The indictment charged the politicians with up to 30 offenses, including the main crime of attempting to “destroy the unity and integrity of the state,” as well as “murder,” “damage to property,” and “theft” in relation to the deaths and violence during the protests for which it held them liable. Ongoing criminal case files against the politicians in different courts charging them with crimes such as “membership of a terrorist organization” and “spreading terrorist propaganda” were then merged with the “Kobane trial” casefile.  

The Ankara court’s verdict, which the convicted politicians said they would appeal, is the latest development in a long campaign of persecution against the pro-Kurdish rights HDP. The persecution has been led by President Recep Tayyip Erdoğan’s ruling Justice and Development Party (AKP) government in coalition with the far-right Nationalist Action Party (MHP), Human Rights Watch and the Turkey Human Rights Litigation Support Project said. 

The crackdown on the politicians followed the breakdown in 2015 of intensive efforts by the party and the government to bring an end to the decades-long conflict between the armed PKK and the Turkish state. In May 2016, in a rapid sequence of events, the government led a controversial move to lift the parliamentarians’ parliamentary immunity through a temporary constitutional amendment. On November 4, 2016, leading HDP members of parliament, and on separate dates elected mayors from a sister party, were arrested and jailed on terrorism charges .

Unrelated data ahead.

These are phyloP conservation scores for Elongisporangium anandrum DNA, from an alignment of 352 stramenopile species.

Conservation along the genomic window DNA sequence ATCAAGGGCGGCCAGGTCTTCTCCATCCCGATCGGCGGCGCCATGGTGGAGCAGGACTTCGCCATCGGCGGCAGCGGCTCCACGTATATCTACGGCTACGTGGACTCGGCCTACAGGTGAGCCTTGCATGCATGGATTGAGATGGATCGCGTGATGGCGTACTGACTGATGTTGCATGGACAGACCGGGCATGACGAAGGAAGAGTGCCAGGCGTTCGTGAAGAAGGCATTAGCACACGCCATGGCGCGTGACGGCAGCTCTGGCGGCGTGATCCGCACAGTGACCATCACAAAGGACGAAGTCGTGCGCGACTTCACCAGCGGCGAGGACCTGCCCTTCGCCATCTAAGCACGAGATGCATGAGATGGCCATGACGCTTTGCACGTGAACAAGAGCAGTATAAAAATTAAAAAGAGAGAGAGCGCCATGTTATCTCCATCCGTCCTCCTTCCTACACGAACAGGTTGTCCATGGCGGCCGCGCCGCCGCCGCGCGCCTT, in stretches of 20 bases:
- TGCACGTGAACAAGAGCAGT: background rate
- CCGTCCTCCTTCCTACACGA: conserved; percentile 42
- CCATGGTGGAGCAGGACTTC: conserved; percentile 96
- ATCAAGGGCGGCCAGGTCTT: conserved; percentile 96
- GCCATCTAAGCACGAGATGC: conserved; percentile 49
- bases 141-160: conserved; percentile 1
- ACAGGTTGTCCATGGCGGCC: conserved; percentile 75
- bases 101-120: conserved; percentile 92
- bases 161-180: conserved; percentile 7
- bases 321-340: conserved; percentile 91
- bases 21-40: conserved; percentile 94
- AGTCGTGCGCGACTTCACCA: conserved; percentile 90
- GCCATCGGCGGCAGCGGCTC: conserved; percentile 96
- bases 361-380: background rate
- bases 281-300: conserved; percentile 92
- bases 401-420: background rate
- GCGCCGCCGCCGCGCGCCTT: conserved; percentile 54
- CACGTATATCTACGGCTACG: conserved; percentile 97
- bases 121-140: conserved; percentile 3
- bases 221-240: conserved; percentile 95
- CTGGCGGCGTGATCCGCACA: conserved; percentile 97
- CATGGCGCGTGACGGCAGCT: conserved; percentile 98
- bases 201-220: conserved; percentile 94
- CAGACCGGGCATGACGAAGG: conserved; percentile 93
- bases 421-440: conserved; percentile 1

Demirtaş and Yüksekdağ, the HDP’s former co-chairs, have remained in prison ever since. The party itself is fighting a case seeking its closure before Türkiye’s Constitutional Court

The Ankara court’s verdict also flagrantly flouts two binding judgments of the European Court of Human Rights (ECtHR). The ECtHR determined, in a judgment pertaining to Demirtaş in December 2020 and one pertaining to Yüksekdağ and 12 others in October 2022, that their detention on the basis of speeches and social media postings constituted a politically motivated move to silence them, “stifling pluralism and limiting freedom of political debate, the very core of the concept of a democratic society.” The ECtHR found that their rights to liberty, to freedom of expression, and to run for election had been violated and that the politicians must be released immediately. 

The alleged facts forming the basis on which Demirtaş and Yüksekdağ are detained, and which form the basis of their conviction, are substantially the same as those contained in the proceedings which the ECtHR found to be insufficient grounds for their detention. 

“The sentencing of Demirtaş, Yüksekdağ, and several other prominent opposition politicians in Türkiye to lengthy prison terms for their just political advocacy for Kurdish rights is yet another blow to hopes for positive change in the state of human rights, rule of law, and democracy in the country,” said Ayşe Bingöl Demir, director of the Turkey Human Rights Litigation Support Project. “This latest conviction, alongside ongoing arbitrary and politically charged detentions, blatantly violates international human rights standards and disregards ECtHR judgments. The international community now faces a critical choice: remain silent and risk complicity in these repressive practices, or call them out and take robust action, including initiating proceedings designated for such serious breaches of international obligations.”